Remember when Rick Santorum almost won the Republican presidential primary? Yeah, neither does anybody else. The former Pennsylvania senator placed first in the Iowa caucuses in 2012 and then put up a long challenge to eventual GOP nominee Mitt Romney. Now he's relegated to the Republican undercard debate with Mike Huckabee — who also won the Iowa caucuses, in 2008.

Although the first-to-caucus state occupies a lot of space in the political imagination, it is actually a pretty terrible predictor of who is going to be each party's nominee. Since the Democratic Party made Iowa the first stop in its primary in 1972, only five victors there became the eventual nominee. For Republicans, the record is even worse: Only three of their Iowa caucus winners have ever been crowned the nominee.

The problem is, Iowa's population is not all that representative of America's. Just 3 million people, the state's small population is very white and very rural. As Kathy O'Bradovich, political columnist for the Des Moines Register, put it to NPR, "the really important thing to remember about Iowa is not that it's first because it's important. Iowa is important because it's first."

So without further ado, here's a look back at a few of the victors who prove the point:

Edmund Muskie, 1972

Former Maine Sen. Edmund Muskie fared better than any other Democratic candidate in this Iowa caucus, but he didn't exactly dominate. More voted "uncommited" than voted for the technically first-place winner. Eventual nominee George McGovern came in third.

George H.W. Bush, 1980

George H.W. Bush narrowly beat Ronald Reagan in the 1980 Iowa Caucus, 33,530 votes to 31,348, but it wasn't enough to secure Bush the presidency that time. Though Bush went on to win the Republican presidential nomination eight years later, he didn't even win Iowa in that primary. (See below.)

Dick Gephardt, 1988

The Democratic Party's choice for the 1988 Iowa caucus was Dick Gephardt. The party's eventual nominee, Michael Dukakis, came in third. Gephardt went on to lose the New Hampshire primary, and just seven weeks after the Iowa caucuses, his campaign ran out of money and was forced to fold.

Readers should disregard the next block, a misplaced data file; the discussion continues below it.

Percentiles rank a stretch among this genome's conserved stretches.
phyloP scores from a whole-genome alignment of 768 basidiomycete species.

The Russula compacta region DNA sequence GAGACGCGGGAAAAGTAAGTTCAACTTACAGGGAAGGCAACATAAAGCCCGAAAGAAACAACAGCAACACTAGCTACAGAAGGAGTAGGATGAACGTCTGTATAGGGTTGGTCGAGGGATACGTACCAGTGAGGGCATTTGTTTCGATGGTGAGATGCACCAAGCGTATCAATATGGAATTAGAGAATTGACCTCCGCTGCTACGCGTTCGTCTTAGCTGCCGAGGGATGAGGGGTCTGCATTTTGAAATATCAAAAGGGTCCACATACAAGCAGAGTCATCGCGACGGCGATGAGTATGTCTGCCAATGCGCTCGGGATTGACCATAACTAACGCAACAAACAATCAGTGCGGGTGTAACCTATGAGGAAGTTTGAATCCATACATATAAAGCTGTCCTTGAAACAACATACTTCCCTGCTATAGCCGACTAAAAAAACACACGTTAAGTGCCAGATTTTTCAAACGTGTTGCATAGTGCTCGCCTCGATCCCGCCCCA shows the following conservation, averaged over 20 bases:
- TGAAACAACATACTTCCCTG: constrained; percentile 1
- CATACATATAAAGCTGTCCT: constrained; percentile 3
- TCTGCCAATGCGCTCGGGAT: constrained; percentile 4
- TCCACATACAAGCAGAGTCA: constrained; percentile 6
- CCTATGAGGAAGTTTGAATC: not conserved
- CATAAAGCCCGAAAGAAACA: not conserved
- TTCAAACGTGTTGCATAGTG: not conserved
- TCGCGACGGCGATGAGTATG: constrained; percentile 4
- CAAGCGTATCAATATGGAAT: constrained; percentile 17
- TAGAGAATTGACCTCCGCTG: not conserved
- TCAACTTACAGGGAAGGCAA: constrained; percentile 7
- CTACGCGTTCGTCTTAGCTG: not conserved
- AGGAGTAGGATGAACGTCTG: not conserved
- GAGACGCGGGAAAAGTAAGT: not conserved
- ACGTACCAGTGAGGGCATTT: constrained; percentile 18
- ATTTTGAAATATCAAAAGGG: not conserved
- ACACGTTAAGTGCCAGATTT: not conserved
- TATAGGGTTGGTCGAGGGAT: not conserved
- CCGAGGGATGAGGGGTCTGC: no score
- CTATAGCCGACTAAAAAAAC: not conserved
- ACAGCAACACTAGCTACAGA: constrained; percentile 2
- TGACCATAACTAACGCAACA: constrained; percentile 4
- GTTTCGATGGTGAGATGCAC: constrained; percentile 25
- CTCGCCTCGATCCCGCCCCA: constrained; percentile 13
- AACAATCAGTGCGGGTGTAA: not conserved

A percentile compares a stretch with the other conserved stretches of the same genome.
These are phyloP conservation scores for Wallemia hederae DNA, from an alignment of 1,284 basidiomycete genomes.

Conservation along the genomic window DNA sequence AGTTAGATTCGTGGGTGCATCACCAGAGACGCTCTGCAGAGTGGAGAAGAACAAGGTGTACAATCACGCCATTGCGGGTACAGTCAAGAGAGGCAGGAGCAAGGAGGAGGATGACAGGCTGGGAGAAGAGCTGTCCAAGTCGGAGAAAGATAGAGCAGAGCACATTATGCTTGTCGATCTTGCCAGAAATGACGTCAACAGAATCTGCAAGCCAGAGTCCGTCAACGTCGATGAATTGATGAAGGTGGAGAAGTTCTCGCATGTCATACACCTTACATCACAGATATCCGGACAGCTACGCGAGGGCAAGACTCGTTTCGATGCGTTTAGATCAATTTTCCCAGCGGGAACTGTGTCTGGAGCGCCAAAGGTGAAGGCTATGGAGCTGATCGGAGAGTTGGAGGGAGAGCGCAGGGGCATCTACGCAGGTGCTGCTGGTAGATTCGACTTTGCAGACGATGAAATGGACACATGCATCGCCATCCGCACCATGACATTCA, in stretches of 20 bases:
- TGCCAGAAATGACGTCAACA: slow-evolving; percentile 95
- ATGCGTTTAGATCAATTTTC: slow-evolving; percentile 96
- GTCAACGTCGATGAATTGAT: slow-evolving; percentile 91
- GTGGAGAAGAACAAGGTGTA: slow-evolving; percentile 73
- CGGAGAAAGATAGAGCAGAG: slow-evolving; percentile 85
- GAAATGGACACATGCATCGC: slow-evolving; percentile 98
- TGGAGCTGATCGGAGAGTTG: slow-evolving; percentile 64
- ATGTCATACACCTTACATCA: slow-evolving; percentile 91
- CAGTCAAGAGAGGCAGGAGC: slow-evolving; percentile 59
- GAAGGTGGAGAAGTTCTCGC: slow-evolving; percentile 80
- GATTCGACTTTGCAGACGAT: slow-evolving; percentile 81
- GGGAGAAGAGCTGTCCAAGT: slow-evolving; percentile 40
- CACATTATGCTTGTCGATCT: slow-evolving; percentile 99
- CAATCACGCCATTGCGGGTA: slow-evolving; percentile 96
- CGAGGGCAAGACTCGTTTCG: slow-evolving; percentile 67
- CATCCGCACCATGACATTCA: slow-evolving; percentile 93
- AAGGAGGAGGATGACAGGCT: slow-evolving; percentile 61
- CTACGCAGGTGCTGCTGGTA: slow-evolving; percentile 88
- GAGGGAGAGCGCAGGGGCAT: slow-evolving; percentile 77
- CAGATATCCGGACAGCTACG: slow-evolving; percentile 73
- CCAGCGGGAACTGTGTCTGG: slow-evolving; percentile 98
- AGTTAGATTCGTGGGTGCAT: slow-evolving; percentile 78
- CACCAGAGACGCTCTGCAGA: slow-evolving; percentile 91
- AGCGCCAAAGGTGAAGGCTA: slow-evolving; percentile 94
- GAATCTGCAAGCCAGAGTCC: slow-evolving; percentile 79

Bob Dole, 1988

Iowa didn't predict either the Democratic or the Republican nominee in 1988. Then-Kansas Sen. Bob Dole won the popular vote in the caucus, but it was third-place George H.W. Bush, trailing more than 20,000 votes in Iowa, who won the ultimate prize. Bush regained his early loss to Dole by underscoring the Kansas senator's inconsistencies with the nickname "Senator Straddle."

Tom Harkin, 1992

Eventual two-term president and then-Arkansas Gov. Bill Clinton only won 2.8 percent of the vote in the 1992 Iowa Democratic caucuses. With an impressive 76.3 percent of the vote, Iowa Sen. Tom Harkin ran away with the caucuses that year. However, Harkin was so confident in the media attention and financial support that his Iowa success would give him that he neglected to pay attention to the New Hampshire primary. Harkin only placed fourth there, dooming his campaign.

Mike Huckabee, 2008

The former Arkansas governor broke late to win a surprising victory in Iowa after dwelling near the bottom of the pack for nearly nine months. Huckabee won 34 percent of the vote, compared to Mitt Romney's 25 percent and eventual nominee John McCain's 13 percent, by attracting a large swath of the Hawkeye State's evangelical voters.

Rick Santorum, 2012

Republican candidate Rick Santorum's Iowa primary win took over two weeks to be declared. The former Pennsylvania senator beat eventual party nominee Mitt Romney by an incredibly narrow margin of 34 votes, reversing initial announcements that Romney had won by an 8-vote margin. Months after that slim victory, Santorum dropped out of the race, lagging far behind Romney in delegates.